Software engineer accused of stealing $300k from employer was 'inspired by Office Space'
We know it's an influential film but that doesn't mean it's an instruction manual
Theft charges brought against a Washington state software engineer claim he took inspiration from the cult movie Office Space when he allegedly diddled his former employer out of more than $300,000.
Remarkably, $300,000 is the same amount stolen from fictional software company Initech overnight in director Mike Judge's paean to downtrodden office workers.
If you recall, the characters, weary from inept management and downsizing, plant a virus in Initech's accounting system that was supposed to shave undetectable fractions of pennies off transactions and divert them into an account they owned. However, thanks to an incorrect decimal place, they wake up the next day to find that they've stolen quite a lot more than expected.
All's well that ends well, though. When they return to the office to cover their tracks, they find that another disgruntled employee has burned down the building.
The complaint [PDF] filed against 28-year-old Ermenildo Valdez Castro certainly shares thematic hallmarks with the 1999 black comedy – right down to the file allegedly found on his work laptop calling the scheme "OfficeSpace project."
Castro is accused of two charges of theft in the first degree and one charge of identity theft in the first degree in relation to his employment at e-commerce company Zulily.
The state of Washington alleged in the filing:
Starting in the spring of 2022, Castro began a series of malicious software edits to Zulily.com's checkout pages causing $302,278.52 in loss. Specifically, and at different times:
(1) he wrote a software code that applied to a small percentage of Zulily customer check-outs, but which diverted all shipping fees associated with those purchases to an account at Stripe.com that Castro controlled – $110,240.71 was stolen this way;
(2) after Zulily began investigating that first issue, by writing a replacement code that double-charged some customers for shipping, and routed a 'full' shipping fee to both Zulily and Castro's account at Stripe – $151,645.50 was stolen this way;
and (3) unrelated to the first two issues, by manipulating the prices of items of merchandise on Zulily.com and then purchasing those items for pennies-on-the-dollar – $40,842.31 was stolen this way. The total theft was $302,278.52.
Castro started working for Seattle-based Zulily from December 2018 as part of the company's "Shopping Experience" team where he was "directly involved" in coding for the customer checkout process. The filing contains allegations from Seattle Police that he began editing Zulily code in spring 2022, allowing him to siphon off funds in the manner described above.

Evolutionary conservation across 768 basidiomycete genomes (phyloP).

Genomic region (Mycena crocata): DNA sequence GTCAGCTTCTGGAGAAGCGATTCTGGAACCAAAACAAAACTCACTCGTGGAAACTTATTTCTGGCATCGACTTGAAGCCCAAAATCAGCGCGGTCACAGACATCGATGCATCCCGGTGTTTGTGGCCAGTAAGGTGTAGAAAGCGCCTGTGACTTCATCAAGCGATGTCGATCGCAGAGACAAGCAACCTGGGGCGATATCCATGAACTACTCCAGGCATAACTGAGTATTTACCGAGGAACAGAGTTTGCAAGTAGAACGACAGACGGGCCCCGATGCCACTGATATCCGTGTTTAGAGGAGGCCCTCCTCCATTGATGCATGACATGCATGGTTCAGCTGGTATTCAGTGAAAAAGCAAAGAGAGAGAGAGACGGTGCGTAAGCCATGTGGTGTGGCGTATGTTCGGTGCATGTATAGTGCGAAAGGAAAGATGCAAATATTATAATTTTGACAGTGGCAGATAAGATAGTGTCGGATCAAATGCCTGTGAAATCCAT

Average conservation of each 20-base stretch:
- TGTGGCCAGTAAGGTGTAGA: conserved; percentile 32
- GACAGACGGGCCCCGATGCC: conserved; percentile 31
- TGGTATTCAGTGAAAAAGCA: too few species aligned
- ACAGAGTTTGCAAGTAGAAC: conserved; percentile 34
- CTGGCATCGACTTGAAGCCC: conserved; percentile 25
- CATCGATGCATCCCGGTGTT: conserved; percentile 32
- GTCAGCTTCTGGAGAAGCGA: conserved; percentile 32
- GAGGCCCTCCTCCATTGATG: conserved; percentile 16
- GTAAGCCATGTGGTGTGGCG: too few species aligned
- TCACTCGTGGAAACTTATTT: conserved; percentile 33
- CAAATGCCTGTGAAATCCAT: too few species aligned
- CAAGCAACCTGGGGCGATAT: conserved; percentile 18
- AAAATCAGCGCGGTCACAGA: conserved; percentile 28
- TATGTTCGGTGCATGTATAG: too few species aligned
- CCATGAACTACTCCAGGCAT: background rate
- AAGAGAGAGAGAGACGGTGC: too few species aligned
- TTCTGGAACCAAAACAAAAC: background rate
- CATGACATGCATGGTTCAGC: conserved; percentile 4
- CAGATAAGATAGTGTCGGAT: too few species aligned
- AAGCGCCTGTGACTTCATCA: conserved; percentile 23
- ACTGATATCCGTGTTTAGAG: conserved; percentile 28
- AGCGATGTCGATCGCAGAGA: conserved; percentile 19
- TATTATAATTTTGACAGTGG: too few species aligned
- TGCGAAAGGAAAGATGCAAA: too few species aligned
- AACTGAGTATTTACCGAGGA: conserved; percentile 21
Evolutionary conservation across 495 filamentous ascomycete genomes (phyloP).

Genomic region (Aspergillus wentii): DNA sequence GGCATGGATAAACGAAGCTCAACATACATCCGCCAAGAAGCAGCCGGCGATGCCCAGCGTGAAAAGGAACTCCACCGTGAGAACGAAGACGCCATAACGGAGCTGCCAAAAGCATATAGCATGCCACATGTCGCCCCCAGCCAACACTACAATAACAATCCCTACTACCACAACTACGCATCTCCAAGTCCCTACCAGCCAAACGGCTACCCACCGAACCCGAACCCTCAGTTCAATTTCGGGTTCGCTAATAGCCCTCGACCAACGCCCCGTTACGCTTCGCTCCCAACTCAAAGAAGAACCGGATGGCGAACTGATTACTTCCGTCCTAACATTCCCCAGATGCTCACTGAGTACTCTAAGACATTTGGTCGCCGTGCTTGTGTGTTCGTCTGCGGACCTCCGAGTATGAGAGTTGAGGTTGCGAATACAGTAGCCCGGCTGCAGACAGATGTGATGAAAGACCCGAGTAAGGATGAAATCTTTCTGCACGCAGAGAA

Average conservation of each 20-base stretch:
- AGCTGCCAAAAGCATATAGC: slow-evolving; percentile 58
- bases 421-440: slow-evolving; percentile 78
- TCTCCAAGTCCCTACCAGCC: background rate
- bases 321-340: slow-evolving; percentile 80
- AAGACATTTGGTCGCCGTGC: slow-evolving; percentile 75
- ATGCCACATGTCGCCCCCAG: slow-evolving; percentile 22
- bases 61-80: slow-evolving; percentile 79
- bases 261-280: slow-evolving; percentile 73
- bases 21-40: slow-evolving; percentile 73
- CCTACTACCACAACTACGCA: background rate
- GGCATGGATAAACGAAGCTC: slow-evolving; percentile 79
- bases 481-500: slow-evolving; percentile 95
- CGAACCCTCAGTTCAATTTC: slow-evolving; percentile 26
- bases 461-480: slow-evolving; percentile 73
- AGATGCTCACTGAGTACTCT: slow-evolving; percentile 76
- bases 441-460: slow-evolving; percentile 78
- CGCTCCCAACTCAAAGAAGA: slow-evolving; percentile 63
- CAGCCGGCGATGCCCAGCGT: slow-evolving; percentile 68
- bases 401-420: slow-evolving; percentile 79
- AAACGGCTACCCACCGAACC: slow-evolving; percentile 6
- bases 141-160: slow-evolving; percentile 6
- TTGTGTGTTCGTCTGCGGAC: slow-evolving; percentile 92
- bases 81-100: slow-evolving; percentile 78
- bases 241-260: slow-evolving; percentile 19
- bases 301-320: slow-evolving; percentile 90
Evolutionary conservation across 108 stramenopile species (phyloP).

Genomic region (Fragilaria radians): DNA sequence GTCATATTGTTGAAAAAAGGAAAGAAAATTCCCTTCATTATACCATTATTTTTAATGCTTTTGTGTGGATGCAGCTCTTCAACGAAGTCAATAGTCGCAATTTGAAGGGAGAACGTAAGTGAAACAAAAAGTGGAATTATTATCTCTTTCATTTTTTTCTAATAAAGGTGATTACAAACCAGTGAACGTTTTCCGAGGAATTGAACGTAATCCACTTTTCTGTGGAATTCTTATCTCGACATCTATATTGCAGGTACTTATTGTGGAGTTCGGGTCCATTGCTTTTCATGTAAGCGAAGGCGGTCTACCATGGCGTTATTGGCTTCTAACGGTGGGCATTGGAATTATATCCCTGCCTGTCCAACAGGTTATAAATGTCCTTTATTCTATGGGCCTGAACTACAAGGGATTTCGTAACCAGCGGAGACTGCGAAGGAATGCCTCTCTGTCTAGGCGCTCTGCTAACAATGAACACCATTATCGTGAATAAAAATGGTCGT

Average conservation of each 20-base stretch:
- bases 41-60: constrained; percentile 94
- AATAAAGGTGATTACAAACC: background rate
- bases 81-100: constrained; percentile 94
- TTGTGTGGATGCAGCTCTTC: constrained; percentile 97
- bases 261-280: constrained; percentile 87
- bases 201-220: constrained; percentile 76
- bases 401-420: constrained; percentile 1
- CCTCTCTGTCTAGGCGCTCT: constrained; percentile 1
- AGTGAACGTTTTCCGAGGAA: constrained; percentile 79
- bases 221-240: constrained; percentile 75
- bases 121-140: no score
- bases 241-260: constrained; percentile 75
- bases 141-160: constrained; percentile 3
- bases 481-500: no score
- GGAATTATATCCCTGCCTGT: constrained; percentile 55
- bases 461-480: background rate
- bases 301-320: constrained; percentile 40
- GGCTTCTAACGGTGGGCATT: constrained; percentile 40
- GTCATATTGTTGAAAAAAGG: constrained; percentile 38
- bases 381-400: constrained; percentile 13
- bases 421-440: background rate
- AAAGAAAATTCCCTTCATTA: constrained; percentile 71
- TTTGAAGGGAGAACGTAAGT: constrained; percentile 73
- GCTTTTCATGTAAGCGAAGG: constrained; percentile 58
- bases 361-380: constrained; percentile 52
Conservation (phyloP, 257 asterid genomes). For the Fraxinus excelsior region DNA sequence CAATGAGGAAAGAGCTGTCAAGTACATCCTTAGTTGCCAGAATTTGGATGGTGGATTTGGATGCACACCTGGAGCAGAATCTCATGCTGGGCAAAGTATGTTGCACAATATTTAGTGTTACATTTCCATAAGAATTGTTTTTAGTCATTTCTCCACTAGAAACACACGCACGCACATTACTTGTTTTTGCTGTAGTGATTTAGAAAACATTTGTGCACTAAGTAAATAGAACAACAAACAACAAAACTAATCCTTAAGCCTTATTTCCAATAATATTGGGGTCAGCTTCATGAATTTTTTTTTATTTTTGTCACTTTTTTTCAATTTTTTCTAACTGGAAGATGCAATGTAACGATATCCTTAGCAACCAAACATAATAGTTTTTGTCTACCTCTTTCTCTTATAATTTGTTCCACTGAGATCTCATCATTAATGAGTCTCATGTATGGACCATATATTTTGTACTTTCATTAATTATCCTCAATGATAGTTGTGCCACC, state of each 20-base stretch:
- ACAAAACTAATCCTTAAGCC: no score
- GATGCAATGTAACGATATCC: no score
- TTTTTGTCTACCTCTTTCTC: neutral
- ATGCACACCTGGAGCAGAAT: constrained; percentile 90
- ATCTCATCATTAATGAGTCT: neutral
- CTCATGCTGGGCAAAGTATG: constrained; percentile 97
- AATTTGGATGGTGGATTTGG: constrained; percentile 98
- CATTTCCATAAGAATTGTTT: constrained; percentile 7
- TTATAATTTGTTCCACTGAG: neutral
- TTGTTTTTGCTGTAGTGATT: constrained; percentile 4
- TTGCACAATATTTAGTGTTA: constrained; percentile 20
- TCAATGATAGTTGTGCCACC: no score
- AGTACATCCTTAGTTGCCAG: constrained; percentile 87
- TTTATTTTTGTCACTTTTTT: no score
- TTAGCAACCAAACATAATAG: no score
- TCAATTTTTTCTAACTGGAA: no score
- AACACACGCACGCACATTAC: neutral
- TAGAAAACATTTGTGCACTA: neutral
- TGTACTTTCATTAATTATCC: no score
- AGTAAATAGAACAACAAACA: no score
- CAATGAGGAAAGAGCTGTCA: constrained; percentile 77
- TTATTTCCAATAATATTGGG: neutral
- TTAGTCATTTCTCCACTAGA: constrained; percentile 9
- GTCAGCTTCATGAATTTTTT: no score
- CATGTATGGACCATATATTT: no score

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In late May 2022, it is claimed the company's fraud team discovered the price manipulations on products ordered by Castro and shipped to his Tacoma home. He was put on administrative leave on June 3 and fired on June 9. In his defense, Castro said he was testing the integrity of large orders as part of his job as software engineer but "forgot" to cancel the items.
After he was terminated, he returned his work-issued laptop and Zulily began probing its contents. Steve Carney, director of cybersecurity for parent company Quarate Retail Group, told Seattle Police that a OneNote document was found that "outlined his scheme to steal shipping fees," which Castro referred to as "OfficeSpace project."
Cops claimed: "Among other things, the OneNote document text identifies a control to exclude any transactions originating from an IP address associated with Zulily; suggests a control to ensure that the card being sent to Stripe matches the card on file with Zulily that the customer would be using to make the purchase; describes the need to troubleshoot instances of customers being charged multiple times; and noted the need to 'cleanup evidence' by updating certain audit logs and 'disable alarm logging'."
When asked during police interview why he did not return the 1,000-plus items he ordered after being sacked, it is claimed he said of Zulily: "Fuck 'em."
The cops claimed they were also told that the money was "gone" – invested into stock options including those of GameStop.
When they searched Castro's home, it is alleged that officers found a huge amount of the ordered items, "some still in their original packaging with shipping label attached." One such item was claimed to be a $565.99 sofa bed that Castro paid a dollar for.
Unfortunately, the case documents make no reference to a Zulily boss leaning on an office cubicle and requesting TPS reports. Nor do any printers appear to have been harmed, and the Zulily office is not a smoldering heap.
Castro is to appear at King County Superior Court in Seattle on January 26. ®